On this day in history, October 14, 1066, the Battle of Hastings was fought between William the Conqueror and King Harold. To help us learn more about one of history’s most infamous battles I turned to Oxford Reference Online. From there I was led The Oxford Companion to Military History which had the entry below by Matthew Strickland on the battle. I hope your 14th is peaceful in comparison.
Hastings, battle of (1066)
Fought on 14 October 1066, between the forces of William ‘the Conqueror’, Duke of Normandy and King Harold (Godwinson) II of England, Hastings was one of the most decisive battles in the history of western Europe. William had a claim to the English throne and Harold expected him to invade, but William fortuitously landed on the Sussex coast when Harold was preoccupied with an invasion in the north. On hearing of William’s arrival, Harold immediately began a forced march south from York, refusing to wait in London for reinforcements, and arriving in the vicinity of Hastings on the night of 13 October. Less than three weeks earlier, at Stamford Bridge, he had defeated the army of Norwegian King Haraldr Harðraða, which he had caught completely by surprise. Now he hoped to repeat this successful strategy against William, but the latter was forewarned by his scouts and attacked Harold’s force before a third of it was drawn up, forcing him into a strong but confined defensive position on Senlac ridge. Harold, moreover, had lost some of his best men in the earlier battles of Fulford Gate and Stamford Bridge on 20 and 25 September .
The Norman archers, supported by heavy infantry, began the battle, but made little headway against the close infantry formations of the Anglo-Saxons, so densely arrayed, noted Duke William’s biographer William of Poitiers, that the dead could not even fall. Assaults by the Norman cavalry initially fared little better, and the well-equipped housecarls did terrible execution with their great two-handed axes. William’s left, comprised of Bretons, broke in panic amidst rumours that the duke was slain, and William narrowly avoided catastrophe by rallying his fleeing men and removing his helmet to show he was still alive. Launching a counter-attack, the Normans cut down those Saxons who had broken ranks in pursuit, and, exploiting the efficacy of this manoeuvre, they executed several ‘feigned flights’ with considerable success. Renewed assaults by Norman archers and knights gradually thinned the remaining English formation, which lacked sufficient archers to neutralize the Norman missilemen. Harold’s death effectively ended the battle; wounded first in the eye by an arrow, he was then cut down by Norman knights.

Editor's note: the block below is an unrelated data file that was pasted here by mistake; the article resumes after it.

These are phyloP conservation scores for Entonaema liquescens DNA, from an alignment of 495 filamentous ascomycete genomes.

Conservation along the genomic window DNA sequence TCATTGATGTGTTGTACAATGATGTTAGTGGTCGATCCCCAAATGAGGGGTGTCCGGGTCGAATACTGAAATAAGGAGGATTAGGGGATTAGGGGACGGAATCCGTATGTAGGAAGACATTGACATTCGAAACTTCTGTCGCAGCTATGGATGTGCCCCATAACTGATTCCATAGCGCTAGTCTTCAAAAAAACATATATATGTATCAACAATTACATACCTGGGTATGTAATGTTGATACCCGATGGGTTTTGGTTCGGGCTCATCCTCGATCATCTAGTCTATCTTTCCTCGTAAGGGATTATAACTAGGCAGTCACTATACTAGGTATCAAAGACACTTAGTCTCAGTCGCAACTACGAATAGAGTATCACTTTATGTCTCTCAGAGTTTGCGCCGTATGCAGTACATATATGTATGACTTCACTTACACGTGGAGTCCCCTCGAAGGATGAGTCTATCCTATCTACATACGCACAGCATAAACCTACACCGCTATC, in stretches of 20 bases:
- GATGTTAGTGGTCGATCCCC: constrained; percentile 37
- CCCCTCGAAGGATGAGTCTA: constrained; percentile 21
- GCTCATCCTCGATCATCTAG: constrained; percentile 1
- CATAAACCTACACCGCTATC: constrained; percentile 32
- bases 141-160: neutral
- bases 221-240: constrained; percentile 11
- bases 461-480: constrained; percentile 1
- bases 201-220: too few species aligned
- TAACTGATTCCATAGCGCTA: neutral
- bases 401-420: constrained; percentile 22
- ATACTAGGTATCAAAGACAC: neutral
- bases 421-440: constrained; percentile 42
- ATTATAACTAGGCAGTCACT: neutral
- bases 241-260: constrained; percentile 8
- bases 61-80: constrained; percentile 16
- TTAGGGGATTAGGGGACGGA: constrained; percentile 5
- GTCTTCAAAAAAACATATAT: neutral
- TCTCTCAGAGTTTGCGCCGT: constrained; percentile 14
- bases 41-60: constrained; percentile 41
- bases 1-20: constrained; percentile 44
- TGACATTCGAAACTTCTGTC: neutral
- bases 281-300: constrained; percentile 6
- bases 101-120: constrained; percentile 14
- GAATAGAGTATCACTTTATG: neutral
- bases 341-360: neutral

Hastings was by no means the inevitable triumph of feudal heavy cavalry over ‘outmoded’ Germanic infantry; the battle raged from dawn to dusk, the Normans came close to complete disaster, and it was chance alone that Harold, not William, was slain. Contemporaries regarded the battle as so closely fought that only divine intervention could explain William’s eventual victory.